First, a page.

There will be a change before the next election, but the core principles will certainly include:
Collective responsibility & working together
Whilst not necessarily advocating cabinet-style government, there needs to be a much greater level of co-operation between government departments, members of which must act together. GRG candidates will expect to fight for what they believe in, but if a majority decision is otherwise, they will support that unless the difference is so great as to require resignation from a department. GRG believes that without this discipline, personal agendas and differences occur, leading to a lack of direction and poor government.
Cutting our coat to match our cloth
There is ample evidence to show that the Island can be far better managed. Presently, duplication of effort, top-heavy bureaucracy, waste and unnecessary law-making exist. Members of GRG are committed to government which is effective in what it does, but does it within our means. Grandiose schemes, often at odds with public wishes, should not see the light of day.
The core principles of GRG and the need to cut our coat according to our available cloth mean that non-core government activities need to be transferred to States-owned operating bodies, or the parishes, as appropriate. The States should, where possible, retain ownership of its strategic assets and in any and all events retain ultimate control of such strategic assets but not necessarily be concerned with their operation or detailed commercial activity.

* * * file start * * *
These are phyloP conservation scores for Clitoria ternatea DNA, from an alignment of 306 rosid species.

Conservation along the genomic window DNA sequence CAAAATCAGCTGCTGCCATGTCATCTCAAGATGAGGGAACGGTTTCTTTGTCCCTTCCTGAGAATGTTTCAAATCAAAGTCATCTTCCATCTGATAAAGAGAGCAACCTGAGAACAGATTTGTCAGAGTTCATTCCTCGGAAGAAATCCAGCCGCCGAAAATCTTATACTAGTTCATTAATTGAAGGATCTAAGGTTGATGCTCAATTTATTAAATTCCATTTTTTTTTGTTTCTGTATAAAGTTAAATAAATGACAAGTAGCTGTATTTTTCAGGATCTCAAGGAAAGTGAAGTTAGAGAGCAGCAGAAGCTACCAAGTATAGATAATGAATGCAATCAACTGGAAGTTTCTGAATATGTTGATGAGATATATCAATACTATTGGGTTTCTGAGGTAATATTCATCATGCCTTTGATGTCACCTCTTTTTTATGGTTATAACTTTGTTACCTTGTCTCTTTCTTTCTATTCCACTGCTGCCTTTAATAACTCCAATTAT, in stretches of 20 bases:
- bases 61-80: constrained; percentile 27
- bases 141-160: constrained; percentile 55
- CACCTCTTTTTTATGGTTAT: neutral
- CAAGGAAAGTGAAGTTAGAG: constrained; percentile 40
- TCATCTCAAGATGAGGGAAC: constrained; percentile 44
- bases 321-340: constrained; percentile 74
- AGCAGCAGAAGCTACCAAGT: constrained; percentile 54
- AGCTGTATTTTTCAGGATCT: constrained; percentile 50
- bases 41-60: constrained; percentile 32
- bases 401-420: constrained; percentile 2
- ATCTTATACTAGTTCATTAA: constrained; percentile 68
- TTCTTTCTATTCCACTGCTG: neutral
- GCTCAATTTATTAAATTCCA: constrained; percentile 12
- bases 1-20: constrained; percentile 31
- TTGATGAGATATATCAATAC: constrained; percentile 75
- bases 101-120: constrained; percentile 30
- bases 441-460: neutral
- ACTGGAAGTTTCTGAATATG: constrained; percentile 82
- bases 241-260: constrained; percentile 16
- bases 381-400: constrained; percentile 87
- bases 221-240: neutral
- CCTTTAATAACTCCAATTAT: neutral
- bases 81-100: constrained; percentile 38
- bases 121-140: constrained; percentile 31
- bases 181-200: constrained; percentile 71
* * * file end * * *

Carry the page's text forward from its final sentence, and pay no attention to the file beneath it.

Openness and independent scrutiny
Some sensitive information will always need to remain confidential, but GRG believes in the presumption that the workings of government should be as transparent as possible. Government should be subject to effective external scrutiny, and GRG advocates a reintroduction of the Audit Commission, with adequate resource and authority, such that the local commissioners would be able to examine the workings and practices of any department in depth, and thereafter report freely. In this way, Islanders’ perception of and confidence in their States would be improved.
Maximising local talent
The Bailiwick has a rich diversity of local talent and experience which, all too often, is ignored. Rather than employing external consultants, GRG would want to see this local resource mobilised, wherever possible. In this way, there would be greater community participation, with voluntary or minimal cost delivery being an option.
The role of the Parishes
GRG believes the parishes have a greater part to play in the way we run our Island. If government is to focus more clearly on Island-wide core issues, there will be increased opportunities for each parish to undertake functions which are parochial in nature. The contribution made by parish officials should be enhanced as an alternative to centralised control.
GRG members believe there is scope for reducing the number of States members. They also believe that Islanders should be free to choose their elected representatives on an Island-wide basis.
GRG recognizes that payment for States members is necessary and believes that the level of remuneration should enable the Island to attract talented individuals who will not be disadvantaged in leaving the private sector to enter public life. GRG's stated aim is to reduce the size of government, and increase the caliber of Deputy. Any increase in the payment to our Deputies will be offset by reducing the size of the legislature.